May 16 & 17--August Macke, The Turkish Jeweler. "Necklace, miss?" A dark brown hand holding a shell necklace appeared in front of Pam as she left her resort's property. She barely suppressed a cry at the suddenness of its appearance. She had been warned by friends and acquaintances about the pushy nature of the islanders, and there was even a mention of the persistence of the street hawkers on a sign in the resort lobby. She had spoken to a couple who had been on the island for over two weeks who were very proud of the fact that they had never left the property. Pam shook her head, thinking that she wanted a real island experience, not one made by some Disney imagineer, some artificial vacation world. She hadn't got a hundred feet down the road from the resort gate when she started to reconsider the wisdom of striking out alone. The crowd of hawkers grew with every step, men wanting to sell her shell jewelry, women wanting to braid her hair or give her an aloe massage. She slid her purse around in front and crossed her arms over it. She walked slower and slower in the growing crowd of brown bodies, the constant feel of hands touching her hair, her skin made her feel as if she had walked into a web. Her "no, thanks" and "not interested" got smaller and weaker until she was keening like a sick animal and finally she fell to her knees in the rough gravel and weeds of the roadside and folded herself into herself.


Saturday, May 16, 2009


I'm glad you like your new Wii and I'm sorry if Jenny and I were bad influences, but I love our Wii! I ditched Horst today and mowed the lawn instead. I'll tell him and he'll understand. Have you named your trainer yet?

I was sooooooo bad today!

I don't know what got into me today, but I was bad to the point I bought a Wii and a Wii now I'm taking a few moments to step away from the tv and confess my sin of badness before I go back to my new addiction.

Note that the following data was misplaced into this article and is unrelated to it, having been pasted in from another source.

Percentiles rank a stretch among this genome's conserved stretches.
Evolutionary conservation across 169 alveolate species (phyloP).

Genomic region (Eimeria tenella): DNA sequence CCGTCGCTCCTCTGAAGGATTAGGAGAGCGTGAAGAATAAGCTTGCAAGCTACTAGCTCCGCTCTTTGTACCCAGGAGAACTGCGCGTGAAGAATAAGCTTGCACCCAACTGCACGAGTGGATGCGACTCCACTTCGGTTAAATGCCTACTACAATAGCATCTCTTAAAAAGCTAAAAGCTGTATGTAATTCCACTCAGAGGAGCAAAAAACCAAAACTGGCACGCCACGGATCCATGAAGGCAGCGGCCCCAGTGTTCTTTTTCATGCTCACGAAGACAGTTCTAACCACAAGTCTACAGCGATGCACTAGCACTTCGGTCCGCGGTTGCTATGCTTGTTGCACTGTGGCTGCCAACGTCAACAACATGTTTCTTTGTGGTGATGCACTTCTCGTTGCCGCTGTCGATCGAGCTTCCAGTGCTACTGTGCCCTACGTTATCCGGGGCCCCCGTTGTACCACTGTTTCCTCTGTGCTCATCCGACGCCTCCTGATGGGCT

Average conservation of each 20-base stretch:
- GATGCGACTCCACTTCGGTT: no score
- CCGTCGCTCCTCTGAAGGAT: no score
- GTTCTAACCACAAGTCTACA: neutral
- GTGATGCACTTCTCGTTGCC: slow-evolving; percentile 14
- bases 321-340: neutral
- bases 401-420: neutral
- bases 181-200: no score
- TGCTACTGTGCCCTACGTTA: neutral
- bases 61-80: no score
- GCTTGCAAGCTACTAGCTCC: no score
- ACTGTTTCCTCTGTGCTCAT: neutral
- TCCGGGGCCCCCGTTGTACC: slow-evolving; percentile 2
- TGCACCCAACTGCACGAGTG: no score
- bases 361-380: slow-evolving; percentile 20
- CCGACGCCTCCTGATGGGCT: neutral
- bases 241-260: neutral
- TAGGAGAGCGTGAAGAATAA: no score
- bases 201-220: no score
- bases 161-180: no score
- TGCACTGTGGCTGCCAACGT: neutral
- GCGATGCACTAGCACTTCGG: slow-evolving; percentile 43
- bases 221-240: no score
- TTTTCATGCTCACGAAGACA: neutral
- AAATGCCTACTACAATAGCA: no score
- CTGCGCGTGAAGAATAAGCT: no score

My rationale is that it will get me moving more....but I must keep writing as well.

I'm just Wii-ly Wii-ly bad!

I'll Second That

I'm glad you liked the exercise, Jennifer, and that you found Roi's book online. On sale! I enjoyed it too and will bring those cards again for us to use as springboards.

I will confess that I am posting now to avoid going out and mowing. I know it's a contradiction since I complained all last week about my dive friend's high-handed command that I let him mow my lawn, that I can do it myself, but you know, I'm lazy and it sounds like a good idea now that it's time to mow again. No. I'm not going there. I'm going right out, as soon as I've posted last night's prompt writing, and mow that grass. I can rest and take it slow. I can do this. It'll be good for me. I'll tell Horst, my Wii Fit pretend trainer, and he'll be proud.

May 15--French School, How Alexander the Great Mounted Bucephalus. Okay, I'm about ready to revoke this artist's artistic license. I am certain Alexander didn't have such tiny feet and skinny legs. He was probably a burly muscular guy with a beard--and a better hat. This Alexander looks like a simpering courtier, not the guy who conquered everything and everyone in sight. I am also certain that his great horse Bucephalus had neither a unicorn horn nor a peacock tail. This was a war horse, people, a sturdy muscular horse that could gallop all day. Bucephalus wouldn't shy at a small snarling dog either. He'd stamp on it and move on. I don't blame whoever painted this for not signing his name. I'd be ashamed too.